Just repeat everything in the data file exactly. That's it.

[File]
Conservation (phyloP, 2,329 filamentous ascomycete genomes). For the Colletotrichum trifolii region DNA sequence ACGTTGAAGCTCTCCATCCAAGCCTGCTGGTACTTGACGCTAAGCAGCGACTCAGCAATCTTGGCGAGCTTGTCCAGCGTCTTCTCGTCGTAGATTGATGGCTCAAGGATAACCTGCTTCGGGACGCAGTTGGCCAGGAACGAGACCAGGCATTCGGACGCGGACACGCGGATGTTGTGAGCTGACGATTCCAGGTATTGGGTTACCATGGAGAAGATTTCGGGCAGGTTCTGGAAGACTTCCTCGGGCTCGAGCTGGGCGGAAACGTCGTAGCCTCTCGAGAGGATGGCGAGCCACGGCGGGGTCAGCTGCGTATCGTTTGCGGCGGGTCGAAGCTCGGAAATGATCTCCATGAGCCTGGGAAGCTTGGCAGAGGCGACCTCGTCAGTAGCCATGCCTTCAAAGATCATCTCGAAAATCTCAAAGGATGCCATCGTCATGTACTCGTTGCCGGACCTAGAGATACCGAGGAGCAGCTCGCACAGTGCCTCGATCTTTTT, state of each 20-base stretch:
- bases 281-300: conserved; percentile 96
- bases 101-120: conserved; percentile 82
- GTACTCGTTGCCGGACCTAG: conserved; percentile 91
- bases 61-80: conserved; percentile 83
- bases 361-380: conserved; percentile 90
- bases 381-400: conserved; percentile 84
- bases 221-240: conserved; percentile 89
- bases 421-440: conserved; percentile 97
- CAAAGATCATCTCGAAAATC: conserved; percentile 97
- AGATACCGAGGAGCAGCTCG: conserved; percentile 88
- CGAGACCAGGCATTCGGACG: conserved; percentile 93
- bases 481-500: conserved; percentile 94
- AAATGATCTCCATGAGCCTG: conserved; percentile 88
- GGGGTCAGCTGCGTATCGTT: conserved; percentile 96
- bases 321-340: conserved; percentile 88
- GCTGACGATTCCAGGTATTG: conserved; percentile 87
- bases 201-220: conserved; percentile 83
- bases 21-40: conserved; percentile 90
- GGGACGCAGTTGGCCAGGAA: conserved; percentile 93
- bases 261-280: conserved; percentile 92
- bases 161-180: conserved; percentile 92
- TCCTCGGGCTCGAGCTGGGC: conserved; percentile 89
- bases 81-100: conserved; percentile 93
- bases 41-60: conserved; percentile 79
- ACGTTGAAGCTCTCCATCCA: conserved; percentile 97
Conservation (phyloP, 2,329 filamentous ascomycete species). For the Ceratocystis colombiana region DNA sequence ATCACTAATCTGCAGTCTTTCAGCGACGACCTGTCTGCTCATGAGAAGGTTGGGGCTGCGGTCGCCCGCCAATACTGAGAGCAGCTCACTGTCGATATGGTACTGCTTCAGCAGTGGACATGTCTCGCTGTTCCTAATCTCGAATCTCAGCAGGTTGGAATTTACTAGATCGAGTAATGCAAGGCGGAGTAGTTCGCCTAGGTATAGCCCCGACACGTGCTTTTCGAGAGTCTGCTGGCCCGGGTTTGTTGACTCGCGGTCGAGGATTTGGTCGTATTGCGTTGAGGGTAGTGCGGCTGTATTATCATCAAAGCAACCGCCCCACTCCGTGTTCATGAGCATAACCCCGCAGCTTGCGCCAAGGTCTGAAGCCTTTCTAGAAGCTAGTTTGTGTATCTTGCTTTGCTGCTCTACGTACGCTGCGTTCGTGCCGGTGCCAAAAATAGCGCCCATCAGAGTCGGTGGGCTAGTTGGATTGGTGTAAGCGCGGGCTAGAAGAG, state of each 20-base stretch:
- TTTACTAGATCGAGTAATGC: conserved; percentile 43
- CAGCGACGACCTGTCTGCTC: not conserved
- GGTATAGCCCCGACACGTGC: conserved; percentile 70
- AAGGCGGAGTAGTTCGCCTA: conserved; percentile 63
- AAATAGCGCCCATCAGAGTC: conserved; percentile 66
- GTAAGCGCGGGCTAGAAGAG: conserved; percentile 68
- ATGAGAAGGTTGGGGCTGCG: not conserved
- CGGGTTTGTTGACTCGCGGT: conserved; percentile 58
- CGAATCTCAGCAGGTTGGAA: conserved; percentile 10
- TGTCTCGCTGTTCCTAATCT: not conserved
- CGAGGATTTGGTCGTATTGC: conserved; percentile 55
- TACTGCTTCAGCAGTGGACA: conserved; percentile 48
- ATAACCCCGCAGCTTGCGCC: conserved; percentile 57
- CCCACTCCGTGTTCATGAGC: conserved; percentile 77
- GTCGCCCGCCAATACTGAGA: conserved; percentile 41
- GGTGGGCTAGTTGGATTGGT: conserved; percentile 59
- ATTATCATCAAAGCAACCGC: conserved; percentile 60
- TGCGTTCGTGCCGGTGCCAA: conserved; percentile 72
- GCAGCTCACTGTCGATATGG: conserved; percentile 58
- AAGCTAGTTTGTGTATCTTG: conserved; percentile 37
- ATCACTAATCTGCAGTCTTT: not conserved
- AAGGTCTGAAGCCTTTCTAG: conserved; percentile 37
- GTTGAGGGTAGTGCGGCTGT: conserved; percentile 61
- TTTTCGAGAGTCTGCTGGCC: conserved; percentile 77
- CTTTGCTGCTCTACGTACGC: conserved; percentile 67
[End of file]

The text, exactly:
Conservation (phyloP, 2,329 filamentous ascomycete genomes). For the Colletotrichum trifolii region DNA sequence ACGTTGAAGCTCTCCATCCAAGCCTGCTGGTACTTGACGCTAAGCAGCGACTCAGCAATCTTGGCGAGCTTGTCCAGCGTCTTCTCGTCGTAGATTGATGGCTCAAGGATAACCTGCTTCGGGACGCAGTTGGCCAGGAACGAGACCAGGCATTCGGACGCGGACACGCGGATGTTGTGAGCTGACGATTCCAGGTATTGGGTTACCATGGAGAAGATTTCGGGCAGGTTCTGGAAGACTTCCTCGGGCTCGAGCTGGGCGGAAACGTCGTAGCCTCTCGAGAGGATGGCGAGCCACGGCGGGGTCAGCTGCGTATCGTTTGCGGCGGGTCGAAGCTCGGAAATGATCTCCATGAGCCTGGGAAGCTTGGCAGAGGCGACCTCGTCAGTAGCCATGCCTTCAAAGATCATCTCGAAAATCTCAAAGGATGCCATCGTCATGTACTCGTTGCCGGACCTAGAGATACCGAGGAGCAGCTCGCACAGTGCCTCGATCTTTTT, state of each 20-base stretch:
- bases 281-300: conserved; percentile 96
- bases 101-120: conserved; percentile 82
- GTACTCGTTGCCGGACCTAG: conserved; percentile 91
- bases 61-80: conserved; percentile 83
- bases 361-380: conserved; percentile 90
- bases 381-400: conserved; percentile 84
- bases 221-240: conserved; percentile 89
- bases 421-440: conserved; percentile 97
- CAAAGATCATCTCGAAAATC: conserved; percentile 97
- AGATACCGAGGAGCAGCTCG: conserved; percentile 88
- CGAGACCAGGCATTCGGACG: conserved; percentile 93
- bases 481-500: conserved; percentile 94
- AAATGATCTCCATGAGCCTG: conserved; percentile 88
- GGGGTCAGCTGCGTATCGTT: conserved; percentile 96
- bases 321-340: conserved; percentile 88
- GCTGACGATTCCAGGTATTG: conserved; percentile 87
- bases 201-220: conserved; percentile 83
- bases 21-40: conserved; percentile 90
- GGGACGCAGTTGGCCAGGAA: conserved; percentile 93
- bases 261-280: conserved; percentile 92
- bases 161-180: conserved; percentile 92
- TCCTCGGGCTCGAGCTGGGC: conserved; percentile 89
- bases 81-100: conserved; percentile 93
- bases 41-60: conserved; percentile 79
- ACGTTGAAGCTCTCCATCCA: conserved; percentile 97
Conservation (phyloP, 2,329 filamentous ascomycete species). For the Ceratocystis colombiana region DNA sequence ATCACTAATCTGCAGTCTTTCAGCGACGACCTGTCTGCTCATGAGAAGGTTGGGGCTGCGGTCGCCCGCCAATACTGAGAGCAGCTCACTGTCGATATGGTACTGCTTCAGCAGTGGACATGTCTCGCTGTTCCTAATCTCGAATCTCAGCAGGTTGGAATTTACTAGATCGAGTAATGCAAGGCGGAGTAGTTCGCCTAGGTATAGCCCCGACACGTGCTTTTCGAGAGTCTGCTGGCCCGGGTTTGTTGACTCGCGGTCGAGGATTTGGTCGTATTGCGTTGAGGGTAGTGCGGCTGTATTATCATCAAAGCAACCGCCCCACTCCGTGTTCATGAGCATAACCCCGCAGCTTGCGCCAAGGTCTGAAGCCTTTCTAGAAGCTAGTTTGTGTATCTTGCTTTGCTGCTCTACGTACGCTGCGTTCGTGCCGGTGCCAAAAATAGCGCCCATCAGAGTCGGTGGGCTAGTTGGATTGGTGTAAGCGCGGGCTAGAAGAG, state of each 20-base stretch:
- TTTACTAGATCGAGTAATGC: conserved; percentile 43
- CAGCGACGACCTGTCTGCTC: not conserved
- GGTATAGCCCCGACACGTGC: conserved; percentile 70
- AAGGCGGAGTAGTTCGCCTA: conserved; percentile 63
- AAATAGCGCCCATCAGAGTC: conserved; percentile 66
- GTAAGCGCGGGCTAGAAGAG: conserved; percentile 68
- ATGAGAAGGTTGGGGCTGCG: not conserved
- CGGGTTTGTTGACTCGCGGT: conserved; percentile 58
- CGAATCTCAGCAGGTTGGAA: conserved; percentile 10
- TGTCTCGCTGTTCCTAATCT: not conserved
- CGAGGATTTGGTCGTATTGC: conserved; percentile 55
- TACTGCTTCAGCAGTGGACA: conserved; percentile 48
- ATAACCCCGCAGCTTGCGCC: conserved; percentile 57
- CCCACTCCGTGTTCATGAGC: conserved; percentile 77
- GTCGCCCGCCAATACTGAGA: conserved; percentile 41
- GGTGGGCTAGTTGGATTGGT: conserved; percentile 59
- ATTATCATCAAAGCAACCGC: conserved; percentile 60
- TGCGTTCGTGCCGGTGCCAA: conserved; percentile 72
- GCAGCTCACTGTCGATATGG: conserved; percentile 58
- AAGCTAGTTTGTGTATCTTG: conserved; percentile 37
- ATCACTAATCTGCAGTCTTT: not conserved
- AAGGTCTGAAGCCTTTCTAG: conserved; percentile 37
- GTTGAGGGTAGTGCGGCTGT: conserved; percentile 61
- TTTTCGAGAGTCTGCTGGCC: conserved; percentile 77
- CTTTGCTGCTCTACGTACGC: conserved; percentile 67